Laser Doppler anemometry and photon correlation spectroscopy respectively used to measure zeta potential and particle size. Utilizing a zetasizer 3000hs (Malvern Instruments, Malvern, UK) at 25 ÚC. The particle size distribution is reported as PdI. All the tests were completed in triplicate, and responses were reported as mean ± SD.


Determination of EE % of the nanoparticles

Indirect method was used for calculation of %EE (insulin encapsulation). In this method sample should be centrifuged and the supernatant of samples were injected to HPLC, the supernatant including non- encapsulated insulin, so by measure amount of free insulin were determined according to equation 1 we can calculate %EE.



As described previously by Dorkoosh et al (16), 20 micro liters of each sample were injected to Agilent 1260 infinity equipped with, 1260 Quat pump VL and 1260 DAD VL detector, required column is C18 (perfectSil 150*4.6 mm, 5 m. the mobile phase was composed of 30 % acetonitrile and 70 % buffer containing 0.1 M KH2PO4 and 1 % triethylamine adjusted to pH 2.8 with phosphoric acid.  The flow rate is 1 mL/min, by 10 min run time and the wavelength were 214 nm. All samples were measured in triplicate.


In vitro release study

In vitro release study of insulin nanoparticles was carried out in PBS pH 6.8 which is representing the simulated environment of the oral mucosa. For this study, 20 mg of lyophilized nanoparticles were added to a tube containing 10 ml of PBS. The tube was situated in shaker incubator and temperature was set at 37± 0.50 C. In a predetermined time intervals, 1 ml of release medium was aliquot and replaced with the same volume of fresh release medium preheated at 370 C. The amount of insulin determined by HPLC for each of samples. All samples were done in triplicate.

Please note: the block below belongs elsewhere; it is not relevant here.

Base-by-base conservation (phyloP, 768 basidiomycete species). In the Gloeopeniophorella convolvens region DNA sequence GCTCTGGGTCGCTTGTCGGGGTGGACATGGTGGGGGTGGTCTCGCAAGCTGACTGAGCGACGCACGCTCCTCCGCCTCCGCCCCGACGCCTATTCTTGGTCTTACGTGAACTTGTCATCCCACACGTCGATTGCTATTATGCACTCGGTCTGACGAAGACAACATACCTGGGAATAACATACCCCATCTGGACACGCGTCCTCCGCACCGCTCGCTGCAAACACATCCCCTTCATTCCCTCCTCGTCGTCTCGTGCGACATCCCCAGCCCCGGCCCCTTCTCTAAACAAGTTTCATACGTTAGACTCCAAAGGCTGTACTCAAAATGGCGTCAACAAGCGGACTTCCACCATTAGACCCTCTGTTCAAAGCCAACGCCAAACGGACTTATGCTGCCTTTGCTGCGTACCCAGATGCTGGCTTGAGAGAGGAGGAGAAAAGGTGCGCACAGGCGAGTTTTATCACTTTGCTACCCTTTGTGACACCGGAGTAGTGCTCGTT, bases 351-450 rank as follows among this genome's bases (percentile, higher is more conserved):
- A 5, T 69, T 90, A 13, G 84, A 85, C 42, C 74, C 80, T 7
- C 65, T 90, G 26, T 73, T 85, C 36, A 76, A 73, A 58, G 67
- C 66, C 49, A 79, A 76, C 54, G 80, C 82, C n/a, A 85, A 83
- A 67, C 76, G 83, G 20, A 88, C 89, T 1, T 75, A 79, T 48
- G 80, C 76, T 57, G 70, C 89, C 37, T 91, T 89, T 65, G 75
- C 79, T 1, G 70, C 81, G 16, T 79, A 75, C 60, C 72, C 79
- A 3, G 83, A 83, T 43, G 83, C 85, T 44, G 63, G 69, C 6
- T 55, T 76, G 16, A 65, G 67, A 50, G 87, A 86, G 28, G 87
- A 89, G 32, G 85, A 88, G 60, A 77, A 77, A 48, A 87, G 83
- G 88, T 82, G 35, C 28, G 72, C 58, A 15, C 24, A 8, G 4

Characterization of thiolated methylated pyridine chitosan

Characterization of methylated pyridine chitosan

The 1H-NMR spectrum of synthesized chitosan was recorded in Fig1. As shown in spectrum peaks were assigned uniquely. The sharp signal appearing at 4.8 ppm is attributed to D2O. The signal at 2.8 and 3.3 ppm represent methyl protons of

(“N (CH2)–) and (“N– (CH3)2), respectively. In 8.8ppm and 7.8ppm there is two duplicated peak that refers to proton of (“N=CH”) and(“C”CH”C”) of pyridine respectively. Area under curve of aliphatic region at 4.2ppm to 3.7ppm used to calculate degree of quaternization (DQ) of the polymer (table 1). The SEM images related to the lone nanoparticles are shown in Fig 2.



Table 1. Characteristic of chitosan and synthesize area under curve of aliphatic region area under curve of aliphatic region area under curve of aliphatic region d derivatives



Characterization of insulin nanoparticles

Characterization of insulin nanoparticles was summarized in Table 2.



In vitro release study

The experiment was carried out in PBS pH = 6.8 and in 37±0.50C. Cumulative release of insulin from optimized TEC-Cys nanoparticles is described in Fig. 3.  Burst release of insulin in first 30 minute was observed.


It could be depends on the method for preparation of nanoparticles [17].



Low solubility of plain chitosan and inability to open the tight junctions’ shows requires modifying derivatives of chitosan.